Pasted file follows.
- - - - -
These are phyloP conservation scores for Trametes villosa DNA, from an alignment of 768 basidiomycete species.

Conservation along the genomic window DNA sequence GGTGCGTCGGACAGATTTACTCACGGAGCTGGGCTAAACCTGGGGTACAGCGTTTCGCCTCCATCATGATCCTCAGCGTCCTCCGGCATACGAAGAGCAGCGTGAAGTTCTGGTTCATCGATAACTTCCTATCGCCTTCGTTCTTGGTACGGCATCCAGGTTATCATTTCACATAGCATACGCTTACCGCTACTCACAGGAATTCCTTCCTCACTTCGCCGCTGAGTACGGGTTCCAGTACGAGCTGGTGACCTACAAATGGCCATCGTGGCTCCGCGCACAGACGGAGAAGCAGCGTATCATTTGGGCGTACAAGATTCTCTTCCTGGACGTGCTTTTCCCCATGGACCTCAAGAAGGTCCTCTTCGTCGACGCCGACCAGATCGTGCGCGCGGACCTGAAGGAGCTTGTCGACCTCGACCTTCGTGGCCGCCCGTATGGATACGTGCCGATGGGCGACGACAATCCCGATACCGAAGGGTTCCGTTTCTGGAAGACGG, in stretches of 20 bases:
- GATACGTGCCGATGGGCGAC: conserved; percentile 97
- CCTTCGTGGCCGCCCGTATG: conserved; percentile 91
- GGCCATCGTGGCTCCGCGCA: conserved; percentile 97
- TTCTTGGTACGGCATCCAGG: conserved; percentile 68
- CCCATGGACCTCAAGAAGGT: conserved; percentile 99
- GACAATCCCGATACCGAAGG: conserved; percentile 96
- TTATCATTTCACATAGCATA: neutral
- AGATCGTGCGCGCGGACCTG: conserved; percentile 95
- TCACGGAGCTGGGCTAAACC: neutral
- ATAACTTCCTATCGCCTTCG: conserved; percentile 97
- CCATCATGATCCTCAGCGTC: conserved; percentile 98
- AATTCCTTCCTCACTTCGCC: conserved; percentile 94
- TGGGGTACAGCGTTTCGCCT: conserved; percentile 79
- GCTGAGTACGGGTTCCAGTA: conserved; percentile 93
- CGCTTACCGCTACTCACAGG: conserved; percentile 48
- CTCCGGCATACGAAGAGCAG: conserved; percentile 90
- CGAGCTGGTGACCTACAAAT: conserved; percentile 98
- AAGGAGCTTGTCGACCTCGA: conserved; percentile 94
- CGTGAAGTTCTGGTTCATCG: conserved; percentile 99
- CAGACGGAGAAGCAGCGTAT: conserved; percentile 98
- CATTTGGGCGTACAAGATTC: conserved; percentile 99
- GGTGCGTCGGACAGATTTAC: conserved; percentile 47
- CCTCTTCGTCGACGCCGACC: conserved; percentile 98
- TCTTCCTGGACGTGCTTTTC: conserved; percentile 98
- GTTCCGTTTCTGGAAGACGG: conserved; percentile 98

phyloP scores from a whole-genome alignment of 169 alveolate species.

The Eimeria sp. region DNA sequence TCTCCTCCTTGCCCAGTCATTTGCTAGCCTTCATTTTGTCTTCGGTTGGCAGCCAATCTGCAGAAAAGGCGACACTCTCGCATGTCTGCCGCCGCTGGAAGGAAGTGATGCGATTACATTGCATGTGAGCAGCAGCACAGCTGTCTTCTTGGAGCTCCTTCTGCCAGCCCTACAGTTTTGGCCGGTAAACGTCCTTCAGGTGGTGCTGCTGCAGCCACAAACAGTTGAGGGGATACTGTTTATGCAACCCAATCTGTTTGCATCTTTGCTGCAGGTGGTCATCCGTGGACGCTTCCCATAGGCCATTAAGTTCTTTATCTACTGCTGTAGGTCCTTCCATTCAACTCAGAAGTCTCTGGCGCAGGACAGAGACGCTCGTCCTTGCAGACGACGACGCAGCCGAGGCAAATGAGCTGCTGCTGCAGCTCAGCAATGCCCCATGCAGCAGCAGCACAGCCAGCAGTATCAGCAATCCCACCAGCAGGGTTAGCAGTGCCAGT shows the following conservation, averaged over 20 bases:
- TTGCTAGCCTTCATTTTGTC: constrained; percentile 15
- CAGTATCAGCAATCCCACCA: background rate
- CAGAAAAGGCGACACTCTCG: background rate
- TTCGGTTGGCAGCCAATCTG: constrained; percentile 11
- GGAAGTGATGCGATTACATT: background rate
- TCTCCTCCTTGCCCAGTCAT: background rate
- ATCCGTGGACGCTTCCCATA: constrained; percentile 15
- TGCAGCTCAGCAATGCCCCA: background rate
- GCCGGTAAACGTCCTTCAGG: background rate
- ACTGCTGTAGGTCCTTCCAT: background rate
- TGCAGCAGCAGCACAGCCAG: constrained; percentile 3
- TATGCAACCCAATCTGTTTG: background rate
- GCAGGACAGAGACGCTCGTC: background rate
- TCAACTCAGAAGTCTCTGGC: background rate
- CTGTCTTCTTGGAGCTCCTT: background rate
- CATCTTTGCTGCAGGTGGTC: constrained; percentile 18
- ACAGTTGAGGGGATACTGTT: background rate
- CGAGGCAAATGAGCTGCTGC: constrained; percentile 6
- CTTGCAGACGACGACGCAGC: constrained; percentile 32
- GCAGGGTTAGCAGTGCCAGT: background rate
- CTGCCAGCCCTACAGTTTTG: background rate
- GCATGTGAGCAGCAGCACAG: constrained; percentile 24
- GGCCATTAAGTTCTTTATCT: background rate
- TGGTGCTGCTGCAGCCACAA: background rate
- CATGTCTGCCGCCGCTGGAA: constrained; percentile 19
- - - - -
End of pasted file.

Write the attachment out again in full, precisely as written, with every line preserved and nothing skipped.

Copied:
These are phyloP conservation scores for Trametes villosa DNA, from an alignment of 768 basidiomycete species.

Conservation along the genomic window DNA sequence GGTGCGTCGGACAGATTTACTCACGGAGCTGGGCTAAACCTGGGGTACAGCGTTTCGCCTCCATCATGATCCTCAGCGTCCTCCGGCATACGAAGAGCAGCGTGAAGTTCTGGTTCATCGATAACTTCCTATCGCCTTCGTTCTTGGTACGGCATCCAGGTTATCATTTCACATAGCATACGCTTACCGCTACTCACAGGAATTCCTTCCTCACTTCGCCGCTGAGTACGGGTTCCAGTACGAGCTGGTGACCTACAAATGGCCATCGTGGCTCCGCGCACAGACGGAGAAGCAGCGTATCATTTGGGCGTACAAGATTCTCTTCCTGGACGTGCTTTTCCCCATGGACCTCAAGAAGGTCCTCTTCGTCGACGCCGACCAGATCGTGCGCGCGGACCTGAAGGAGCTTGTCGACCTCGACCTTCGTGGCCGCCCGTATGGATACGTGCCGATGGGCGACGACAATCCCGATACCGAAGGGTTCCGTTTCTGGAAGACGG, in stretches of 20 bases:
- GATACGTGCCGATGGGCGAC: conserved; percentile 97
- CCTTCGTGGCCGCCCGTATG: conserved; percentile 91
- GGCCATCGTGGCTCCGCGCA: conserved; percentile 97
- TTCTTGGTACGGCATCCAGG: conserved; percentile 68
- CCCATGGACCTCAAGAAGGT: conserved; percentile 99
- GACAATCCCGATACCGAAGG: conserved; percentile 96
- TTATCATTTCACATAGCATA: neutral
- AGATCGTGCGCGCGGACCTG: conserved; percentile 95
- TCACGGAGCTGGGCTAAACC: neutral
- ATAACTTCCTATCGCCTTCG: conserved; percentile 97
- CCATCATGATCCTCAGCGTC: conserved; percentile 98
- AATTCCTTCCTCACTTCGCC: conserved; percentile 94
- TGGGGTACAGCGTTTCGCCT: conserved; percentile 79
- GCTGAGTACGGGTTCCAGTA: conserved; percentile 93
- CGCTTACCGCTACTCACAGG: conserved; percentile 48
- CTCCGGCATACGAAGAGCAG: conserved; percentile 90
- CGAGCTGGTGACCTACAAAT: conserved; percentile 98
- AAGGAGCTTGTCGACCTCGA: conserved; percentile 94
- CGTGAAGTTCTGGTTCATCG: conserved; percentile 99
- CAGACGGAGAAGCAGCGTAT: conserved; percentile 98
- CATTTGGGCGTACAAGATTC: conserved; percentile 99
- GGTGCGTCGGACAGATTTAC: conserved; percentile 47
- CCTCTTCGTCGACGCCGACC: conserved; percentile 98
- TCTTCCTGGACGTGCTTTTC: conserved; percentile 98
- GTTCCGTTTCTGGAAGACGG: conserved; percentile 98

phyloP scores from a whole-genome alignment of 169 alveolate species.

The Eimeria sp. region DNA sequence TCTCCTCCTTGCCCAGTCATTTGCTAGCCTTCATTTTGTCTTCGGTTGGCAGCCAATCTGCAGAAAAGGCGACACTCTCGCATGTCTGCCGCCGCTGGAAGGAAGTGATGCGATTACATTGCATGTGAGCAGCAGCACAGCTGTCTTCTTGGAGCTCCTTCTGCCAGCCCTACAGTTTTGGCCGGTAAACGTCCTTCAGGTGGTGCTGCTGCAGCCACAAACAGTTGAGGGGATACTGTTTATGCAACCCAATCTGTTTGCATCTTTGCTGCAGGTGGTCATCCGTGGACGCTTCCCATAGGCCATTAAGTTCTTTATCTACTGCTGTAGGTCCTTCCATTCAACTCAGAAGTCTCTGGCGCAGGACAGAGACGCTCGTCCTTGCAGACGACGACGCAGCCGAGGCAAATGAGCTGCTGCTGCAGCTCAGCAATGCCCCATGCAGCAGCAGCACAGCCAGCAGTATCAGCAATCCCACCAGCAGGGTTAGCAGTGCCAGT shows the following conservation, averaged over 20 bases:
- TTGCTAGCCTTCATTTTGTC: constrained; percentile 15
- CAGTATCAGCAATCCCACCA: background rate
- CAGAAAAGGCGACACTCTCG: background rate
- TTCGGTTGGCAGCCAATCTG: constrained; percentile 11
- GGAAGTGATGCGATTACATT: background rate
- TCTCCTCCTTGCCCAGTCAT: background rate
- ATCCGTGGACGCTTCCCATA: constrained; percentile 15
- TGCAGCTCAGCAATGCCCCA: background rate
- GCCGGTAAACGTCCTTCAGG: background rate
- ACTGCTGTAGGTCCTTCCAT: background rate
- TGCAGCAGCAGCACAGCCAG: constrained; percentile 3
- TATGCAACCCAATCTGTTTG: background rate
- GCAGGACAGAGACGCTCGTC: background rate
- TCAACTCAGAAGTCTCTGGC: background rate
- CTGTCTTCTTGGAGCTCCTT: background rate
- CATCTTTGCTGCAGGTGGTC: constrained; percentile 18
- ACAGTTGAGGGGATACTGTT: background rate
- CGAGGCAAATGAGCTGCTGC: constrained; percentile 6
- CTTGCAGACGACGACGCAGC: constrained; percentile 32
- GCAGGGTTAGCAGTGCCAGT: background rate
- CTGCCAGCCCTACAGTTTTG: background rate
- GCATGTGAGCAGCAGCACAG: constrained; percentile 24
- GGCCATTAAGTTCTTTATCT: background rate
- TGGTGCTGCTGCAGCCACAA: background rate
- CATGTCTGCCGCCGCTGGAA: constrained; percentile 19